Tag Archives: Woolrich
In London we haven’t had a truly cold snap yet this year but I’m bracing myself. If the threats are true that we’re in for the harshest winter since 1949, then I plan to be thoroughly insulated. Continue reading
Like me, Mr DRG likes nothing more than a bit of fantasy online shopping – oh the hours he spends on Mr Porter! So I asked him to make himself useful and compile a men’s edit for me here. I think he’s done a damn good job…
Leather and stainless steel hip flask, Dunhill
Just the the thing for a gent in need of a little tie-straightener on the long winter nights
Plaid bomber jacket, PS by Paul Smith
Smithy comes up with a great wool bomber that gives a nod to Brando in On The Waterfront – and crucially, there’s no superfluous branding to mess it up
Muirfield 8 piece cap, Lock & Co.
Every autumn I buy a new cap and this year I plumped for a dark grey one of these from Lock & Co, the oldest shop in the UK. What else could you want in a cap?
Grey hurling sweater, Inis Meain
An excellent jumper from the Aran Islands that’ll last for years and go with pretty much anything – it’s only a matter of time before one of these arrives for me at DRG Towers
Ilkley black Scotch Grain brogue, Tricker’s
Unlike Crockett & Jones, Tricker’s always take several weeks to break in, but once done are comfortable as anything. No other company nails the proportions and shaping of a country brogue quite as well as Tricker’s do, and like any good quality Northampton shoe, you’ll be returning these to the factory many times for resoling
Coyote-trimmed down-filled Arctic parka, Woolrich
As a lad I was rather taken by the parkas worn by Rock Hudson and Patrick McGoohan in Ice Station Zebra, and this is a fine contemporary take on things. Perfect for a December evening, as DRG herself will attest, having bought a black one last year
Forgive me for boasting but I do know a bit about about dressing for the worst of weathers. For one, I’m a bad-weather-phobe and two, well I’m a Brit duh, we’ve seen a fair few downpours and oh how we love debating them. So here I present my failsafe arsenal of wet-n-wild weatherwear.
The Burberry Trench
Sorry to be a Burberry bore but the beauty of the Burberry trench is that it’s functional to the core yet has as much style as a couture coat. I favour the ultra classic knee-length gabardine version in black for my Disneyrollergirl-goes-to-Mallory-Towers look. This shower-proof trench is truly versatile as it’s hardy enough in a torrential downpour yet not too bulky on a spring – or even summer – day. Best of all this is a wonderful day-to-evening coat. I love the idea of it draped cape-style over the shoulders atop a billowing scarlet ballgown (Stella Tennant at Chatsworth much?) or tightly belted with the collar flipped and sleeves pushed up over a mid-calf prom dress – with vintage Vivier slingbacks of course.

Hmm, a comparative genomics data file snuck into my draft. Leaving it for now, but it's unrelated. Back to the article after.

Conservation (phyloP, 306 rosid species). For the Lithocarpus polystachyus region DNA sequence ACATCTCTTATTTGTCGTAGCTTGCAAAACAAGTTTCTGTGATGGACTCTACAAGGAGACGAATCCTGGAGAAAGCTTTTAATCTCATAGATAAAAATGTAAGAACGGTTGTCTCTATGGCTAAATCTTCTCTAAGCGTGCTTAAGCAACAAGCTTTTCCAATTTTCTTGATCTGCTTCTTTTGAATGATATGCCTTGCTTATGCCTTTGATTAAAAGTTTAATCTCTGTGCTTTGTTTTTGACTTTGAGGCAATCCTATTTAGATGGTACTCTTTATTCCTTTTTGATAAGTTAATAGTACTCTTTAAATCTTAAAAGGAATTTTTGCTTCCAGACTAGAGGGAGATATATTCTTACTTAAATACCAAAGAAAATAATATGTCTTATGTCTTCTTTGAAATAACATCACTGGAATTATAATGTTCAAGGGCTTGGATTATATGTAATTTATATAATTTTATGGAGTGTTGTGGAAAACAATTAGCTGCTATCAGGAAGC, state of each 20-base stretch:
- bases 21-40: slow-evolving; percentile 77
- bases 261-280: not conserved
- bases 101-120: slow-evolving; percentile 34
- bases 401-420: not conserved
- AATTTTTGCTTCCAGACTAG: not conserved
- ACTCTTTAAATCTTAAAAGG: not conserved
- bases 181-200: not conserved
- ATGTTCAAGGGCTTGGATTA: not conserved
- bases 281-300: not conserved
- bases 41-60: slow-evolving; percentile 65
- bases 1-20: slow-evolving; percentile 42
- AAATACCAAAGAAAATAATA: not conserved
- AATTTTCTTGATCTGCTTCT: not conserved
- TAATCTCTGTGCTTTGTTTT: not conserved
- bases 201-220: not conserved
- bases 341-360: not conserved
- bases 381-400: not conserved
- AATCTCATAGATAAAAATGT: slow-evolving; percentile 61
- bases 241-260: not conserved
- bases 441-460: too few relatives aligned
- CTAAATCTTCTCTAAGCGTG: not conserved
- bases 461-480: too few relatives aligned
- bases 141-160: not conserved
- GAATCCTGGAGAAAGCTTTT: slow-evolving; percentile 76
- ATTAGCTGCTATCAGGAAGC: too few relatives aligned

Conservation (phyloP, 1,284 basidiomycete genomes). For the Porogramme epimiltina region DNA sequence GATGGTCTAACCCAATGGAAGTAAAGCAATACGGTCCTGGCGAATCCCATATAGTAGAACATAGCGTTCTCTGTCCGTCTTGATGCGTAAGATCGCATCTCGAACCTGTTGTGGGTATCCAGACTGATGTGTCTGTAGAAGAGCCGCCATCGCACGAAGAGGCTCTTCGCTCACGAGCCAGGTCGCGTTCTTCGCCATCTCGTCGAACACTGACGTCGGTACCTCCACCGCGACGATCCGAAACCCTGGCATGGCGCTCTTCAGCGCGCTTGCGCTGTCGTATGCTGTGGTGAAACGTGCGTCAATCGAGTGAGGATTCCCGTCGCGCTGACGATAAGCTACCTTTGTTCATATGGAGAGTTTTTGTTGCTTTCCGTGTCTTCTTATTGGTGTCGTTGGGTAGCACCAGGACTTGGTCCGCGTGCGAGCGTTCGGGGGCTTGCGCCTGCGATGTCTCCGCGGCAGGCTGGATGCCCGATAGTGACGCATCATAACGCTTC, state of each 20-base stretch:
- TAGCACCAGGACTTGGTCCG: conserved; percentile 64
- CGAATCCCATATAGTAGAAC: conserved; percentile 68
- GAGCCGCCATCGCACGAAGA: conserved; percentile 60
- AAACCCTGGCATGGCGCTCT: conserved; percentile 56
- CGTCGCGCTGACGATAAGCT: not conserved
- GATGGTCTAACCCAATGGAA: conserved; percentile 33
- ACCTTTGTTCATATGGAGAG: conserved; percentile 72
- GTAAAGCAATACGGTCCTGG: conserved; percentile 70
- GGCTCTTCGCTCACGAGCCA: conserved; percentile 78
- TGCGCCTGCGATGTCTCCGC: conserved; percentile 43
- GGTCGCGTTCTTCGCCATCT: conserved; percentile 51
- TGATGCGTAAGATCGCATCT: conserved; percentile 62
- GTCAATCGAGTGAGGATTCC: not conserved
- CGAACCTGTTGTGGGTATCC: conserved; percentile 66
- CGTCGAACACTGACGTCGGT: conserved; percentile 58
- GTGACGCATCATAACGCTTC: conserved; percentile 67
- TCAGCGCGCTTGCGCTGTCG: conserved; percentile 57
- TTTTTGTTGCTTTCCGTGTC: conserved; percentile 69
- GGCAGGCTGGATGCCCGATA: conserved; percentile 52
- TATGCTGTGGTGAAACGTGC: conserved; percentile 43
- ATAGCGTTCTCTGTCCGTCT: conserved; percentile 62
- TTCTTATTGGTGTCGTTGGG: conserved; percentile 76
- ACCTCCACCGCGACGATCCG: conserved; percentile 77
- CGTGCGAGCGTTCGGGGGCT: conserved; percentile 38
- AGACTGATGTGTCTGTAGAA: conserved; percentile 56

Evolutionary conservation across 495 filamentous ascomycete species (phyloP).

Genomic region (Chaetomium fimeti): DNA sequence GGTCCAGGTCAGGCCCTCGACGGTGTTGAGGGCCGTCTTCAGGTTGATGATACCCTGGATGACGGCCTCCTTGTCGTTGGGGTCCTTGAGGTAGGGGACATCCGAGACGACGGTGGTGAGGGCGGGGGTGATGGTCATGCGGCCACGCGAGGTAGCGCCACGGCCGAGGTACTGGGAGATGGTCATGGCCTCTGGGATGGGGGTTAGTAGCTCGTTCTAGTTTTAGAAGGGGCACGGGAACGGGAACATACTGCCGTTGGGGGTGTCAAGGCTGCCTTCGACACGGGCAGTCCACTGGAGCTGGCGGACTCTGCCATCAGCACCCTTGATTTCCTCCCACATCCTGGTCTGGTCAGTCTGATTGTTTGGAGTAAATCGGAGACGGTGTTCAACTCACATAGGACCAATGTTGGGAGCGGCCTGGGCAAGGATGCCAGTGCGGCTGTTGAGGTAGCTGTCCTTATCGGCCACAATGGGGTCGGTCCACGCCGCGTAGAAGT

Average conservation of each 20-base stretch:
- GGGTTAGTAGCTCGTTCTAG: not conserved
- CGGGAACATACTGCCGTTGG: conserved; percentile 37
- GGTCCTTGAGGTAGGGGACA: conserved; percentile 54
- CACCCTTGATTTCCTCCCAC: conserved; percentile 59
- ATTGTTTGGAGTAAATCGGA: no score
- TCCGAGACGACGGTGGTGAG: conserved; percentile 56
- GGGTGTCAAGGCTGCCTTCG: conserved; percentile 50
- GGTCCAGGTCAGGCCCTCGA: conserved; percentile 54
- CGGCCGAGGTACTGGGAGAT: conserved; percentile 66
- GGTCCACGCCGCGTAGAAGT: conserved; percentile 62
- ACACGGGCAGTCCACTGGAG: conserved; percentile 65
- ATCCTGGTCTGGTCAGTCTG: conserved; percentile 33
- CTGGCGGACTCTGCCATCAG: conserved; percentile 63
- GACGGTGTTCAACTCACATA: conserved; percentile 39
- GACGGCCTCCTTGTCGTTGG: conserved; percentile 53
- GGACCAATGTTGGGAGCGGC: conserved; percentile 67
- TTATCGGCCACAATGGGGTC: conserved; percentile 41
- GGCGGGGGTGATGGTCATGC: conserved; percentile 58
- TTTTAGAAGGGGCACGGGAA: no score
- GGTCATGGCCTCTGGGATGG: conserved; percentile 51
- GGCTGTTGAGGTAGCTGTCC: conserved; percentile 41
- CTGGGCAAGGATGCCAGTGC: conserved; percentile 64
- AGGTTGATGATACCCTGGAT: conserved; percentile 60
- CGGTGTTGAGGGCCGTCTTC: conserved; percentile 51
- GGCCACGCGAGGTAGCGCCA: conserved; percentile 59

SHOP: Burberry trench coat, £595, Net-a-Porter.com
The Knirps umbrella
OK, I have had a lifetime of £10 Totes brollies which I admit are pretty good; they’re affordable, lightweight and they fold to nothing. But they do eventually go the way of all cheap umbrellas – bent, broken and simply worn out. My last one got to the stage where it developed two leaky holes so in the bin it went. Knirps is a German company and its umbrellas are suitably no-nonense. They’re also indestructable. Mine comes encased in a standard nylon sleeve and a darling little zip-up pochette.
SHOP: Knirps minimatic straight-hangle umbrella, £49.95, James Smith & Co
The Woolrich coat
Sometimes when you get the kind of winters that we’ve had, a fashiony coat just doesn’t cut it. Once you’ve added your six sets of thermals, two jumpers, bodywarmer, snood and ten-ply cashmere scarf, the average COS cocoon coat has lost much of its charm (and pretty much all of its shape). When I tried on a Woolrich coat in The Shop At Bluebird last weekend, I instantly knew it was The One. Originally designed for freezing conditions in Alaska these jackets are water-repellent with down and feather padding to keep the heat securely locked in, even at minus temperatures. The pockets are flannel-lined to keep hands warm and the supreme practicality extends to special capacious inside pockets so you can almost live without a bag. The furry hood is the icing on the cake. Woolrich coats come in many varieties so you can choose whether or not to have fur framing your face but they’re so soft, warm and fuzzy it’s literally like walking around in bed with your head still cosseted in your pillow. I have been attached to my Woolrich to the point that I actually look forward to shitty weather. Can you tell me and mine are still at the honeymoon stage?
SHOP: Woolrich jacket, £615, Mytheresa.com